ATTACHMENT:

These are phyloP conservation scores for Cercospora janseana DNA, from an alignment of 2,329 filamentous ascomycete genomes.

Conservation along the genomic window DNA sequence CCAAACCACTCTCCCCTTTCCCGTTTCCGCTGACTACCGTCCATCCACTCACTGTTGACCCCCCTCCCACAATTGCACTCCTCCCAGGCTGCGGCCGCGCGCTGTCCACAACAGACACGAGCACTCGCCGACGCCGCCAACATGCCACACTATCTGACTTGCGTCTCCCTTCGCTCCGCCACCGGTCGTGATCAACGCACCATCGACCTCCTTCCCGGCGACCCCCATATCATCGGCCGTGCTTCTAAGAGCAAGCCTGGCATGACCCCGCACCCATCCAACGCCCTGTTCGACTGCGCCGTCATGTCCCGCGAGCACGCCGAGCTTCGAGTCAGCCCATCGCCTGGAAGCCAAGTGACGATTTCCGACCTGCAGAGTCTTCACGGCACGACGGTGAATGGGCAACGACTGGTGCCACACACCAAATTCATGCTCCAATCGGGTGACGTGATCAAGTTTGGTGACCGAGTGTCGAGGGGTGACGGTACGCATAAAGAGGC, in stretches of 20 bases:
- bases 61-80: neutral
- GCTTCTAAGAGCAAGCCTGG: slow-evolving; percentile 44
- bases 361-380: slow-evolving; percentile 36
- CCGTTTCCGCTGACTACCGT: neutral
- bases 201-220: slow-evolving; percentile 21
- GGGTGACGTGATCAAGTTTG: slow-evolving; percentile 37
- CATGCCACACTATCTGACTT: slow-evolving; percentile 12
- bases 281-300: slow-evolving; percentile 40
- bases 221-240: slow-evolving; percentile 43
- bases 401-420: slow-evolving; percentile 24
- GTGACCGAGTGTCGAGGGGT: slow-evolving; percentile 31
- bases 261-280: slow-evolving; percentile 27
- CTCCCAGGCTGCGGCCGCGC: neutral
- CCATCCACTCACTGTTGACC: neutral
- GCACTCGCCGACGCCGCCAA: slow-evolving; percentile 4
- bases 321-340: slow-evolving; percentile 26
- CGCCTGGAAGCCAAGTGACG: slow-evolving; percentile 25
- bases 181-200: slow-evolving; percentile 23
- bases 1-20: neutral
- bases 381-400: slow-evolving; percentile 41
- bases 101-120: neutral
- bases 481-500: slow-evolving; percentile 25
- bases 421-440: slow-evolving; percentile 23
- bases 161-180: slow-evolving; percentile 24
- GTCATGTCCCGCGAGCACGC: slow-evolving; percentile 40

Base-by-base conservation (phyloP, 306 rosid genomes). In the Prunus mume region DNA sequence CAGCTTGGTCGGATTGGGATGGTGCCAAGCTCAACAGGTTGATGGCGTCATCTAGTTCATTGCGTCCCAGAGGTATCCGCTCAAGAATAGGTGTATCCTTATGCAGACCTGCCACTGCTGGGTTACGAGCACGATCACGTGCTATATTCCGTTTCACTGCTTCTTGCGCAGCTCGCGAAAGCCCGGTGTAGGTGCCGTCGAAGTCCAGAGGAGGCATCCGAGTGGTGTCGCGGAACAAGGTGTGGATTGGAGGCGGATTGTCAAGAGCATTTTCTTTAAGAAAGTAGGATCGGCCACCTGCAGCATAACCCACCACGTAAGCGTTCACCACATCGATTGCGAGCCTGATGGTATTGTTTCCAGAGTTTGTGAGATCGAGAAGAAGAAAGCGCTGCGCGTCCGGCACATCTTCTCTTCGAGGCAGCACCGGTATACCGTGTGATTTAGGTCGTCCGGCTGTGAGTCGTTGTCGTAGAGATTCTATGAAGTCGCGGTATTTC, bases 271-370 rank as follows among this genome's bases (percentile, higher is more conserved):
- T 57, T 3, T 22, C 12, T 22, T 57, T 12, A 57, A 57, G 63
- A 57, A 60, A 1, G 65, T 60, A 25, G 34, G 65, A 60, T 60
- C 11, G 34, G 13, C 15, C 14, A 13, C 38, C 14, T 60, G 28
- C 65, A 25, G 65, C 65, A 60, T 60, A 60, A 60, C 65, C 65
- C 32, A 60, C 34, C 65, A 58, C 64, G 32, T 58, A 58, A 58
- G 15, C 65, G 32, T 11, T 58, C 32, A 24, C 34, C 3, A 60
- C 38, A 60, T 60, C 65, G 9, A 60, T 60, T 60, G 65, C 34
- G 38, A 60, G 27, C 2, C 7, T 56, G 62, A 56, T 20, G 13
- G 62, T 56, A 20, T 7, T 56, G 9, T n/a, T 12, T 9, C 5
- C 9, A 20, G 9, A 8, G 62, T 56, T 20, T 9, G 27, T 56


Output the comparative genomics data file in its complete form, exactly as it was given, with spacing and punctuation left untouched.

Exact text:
These are phyloP conservation scores for Cercospora janseana DNA, from an alignment of 2,329 filamentous ascomycete genomes.

Conservation along the genomic window DNA sequence CCAAACCACTCTCCCCTTTCCCGTTTCCGCTGACTACCGTCCATCCACTCACTGTTGACCCCCCTCCCACAATTGCACTCCTCCCAGGCTGCGGCCGCGCGCTGTCCACAACAGACACGAGCACTCGCCGACGCCGCCAACATGCCACACTATCTGACTTGCGTCTCCCTTCGCTCCGCCACCGGTCGTGATCAACGCACCATCGACCTCCTTCCCGGCGACCCCCATATCATCGGCCGTGCTTCTAAGAGCAAGCCTGGCATGACCCCGCACCCATCCAACGCCCTGTTCGACTGCGCCGTCATGTCCCGCGAGCACGCCGAGCTTCGAGTCAGCCCATCGCCTGGAAGCCAAGTGACGATTTCCGACCTGCAGAGTCTTCACGGCACGACGGTGAATGGGCAACGACTGGTGCCACACACCAAATTCATGCTCCAATCGGGTGACGTGATCAAGTTTGGTGACCGAGTGTCGAGGGGTGACGGTACGCATAAAGAGGC, in stretches of 20 bases:
- bases 61-80: neutral
- GCTTCTAAGAGCAAGCCTGG: slow-evolving; percentile 44
- bases 361-380: slow-evolving; percentile 36
- CCGTTTCCGCTGACTACCGT: neutral
- bases 201-220: slow-evolving; percentile 21
- GGGTGACGTGATCAAGTTTG: slow-evolving; percentile 37
- CATGCCACACTATCTGACTT: slow-evolving; percentile 12
- bases 281-300: slow-evolving; percentile 40
- bases 221-240: slow-evolving; percentile 43
- bases 401-420: slow-evolving; percentile 24
- GTGACCGAGTGTCGAGGGGT: slow-evolving; percentile 31
- bases 261-280: slow-evolving; percentile 27
- CTCCCAGGCTGCGGCCGCGC: neutral
- CCATCCACTCACTGTTGACC: neutral
- GCACTCGCCGACGCCGCCAA: slow-evolving; percentile 4
- bases 321-340: slow-evolving; percentile 26
- CGCCTGGAAGCCAAGTGACG: slow-evolving; percentile 25
- bases 181-200: slow-evolving; percentile 23
- bases 1-20: neutral
- bases 381-400: slow-evolving; percentile 41
- bases 101-120: neutral
- bases 481-500: slow-evolving; percentile 25
- bases 421-440: slow-evolving; percentile 23
- bases 161-180: slow-evolving; percentile 24
- GTCATGTCCCGCGAGCACGC: slow-evolving; percentile 40

Base-by-base conservation (phyloP, 306 rosid genomes). In the Prunus mume region DNA sequence CAGCTTGGTCGGATTGGGATGGTGCCAAGCTCAACAGGTTGATGGCGTCATCTAGTTCATTGCGTCCCAGAGGTATCCGCTCAAGAATAGGTGTATCCTTATGCAGACCTGCCACTGCTGGGTTACGAGCACGATCACGTGCTATATTCCGTTTCACTGCTTCTTGCGCAGCTCGCGAAAGCCCGGTGTAGGTGCCGTCGAAGTCCAGAGGAGGCATCCGAGTGGTGTCGCGGAACAAGGTGTGGATTGGAGGCGGATTGTCAAGAGCATTTTCTTTAAGAAAGTAGGATCGGCCACCTGCAGCATAACCCACCACGTAAGCGTTCACCACATCGATTGCGAGCCTGATGGTATTGTTTCCAGAGTTTGTGAGATCGAGAAGAAGAAAGCGCTGCGCGTCCGGCACATCTTCTCTTCGAGGCAGCACCGGTATACCGTGTGATTTAGGTCGTCCGGCTGTGAGTCGTTGTCGTAGAGATTCTATGAAGTCGCGGTATTTC, bases 271-370 rank as follows among this genome's bases (percentile, higher is more conserved):
- T 57, T 3, T 22, C 12, T 22, T 57, T 12, A 57, A 57, G 63
- A 57, A 60, A 1, G 65, T 60, A 25, G 34, G 65, A 60, T 60
- C 11, G 34, G 13, C 15, C 14, A 13, C 38, C 14, T 60, G 28
- C 65, A 25, G 65, C 65, A 60, T 60, A 60, A 60, C 65, C 65
- C 32, A 60, C 34, C 65, A 58, C 64, G 32, T 58, A 58, A 58
- G 15, C 65, G 32, T 11, T 58, C 32, A 24, C 34, C 3, A 60
- C 38, A 60, T 60, C 65, G 9, A 60, T 60, T 60, G 65, C 34
- G 38, A 60, G 27, C 2, C 7, T 56, G 62, A 56, T 20, G 13
- G 62, T 56, A 20, T 7, T 56, G 9, T n/a, T 12, T 9, C 5
- C 9, A 20, G 9, A 8, G 62, T 56, T 20, T 9, G 27, T 56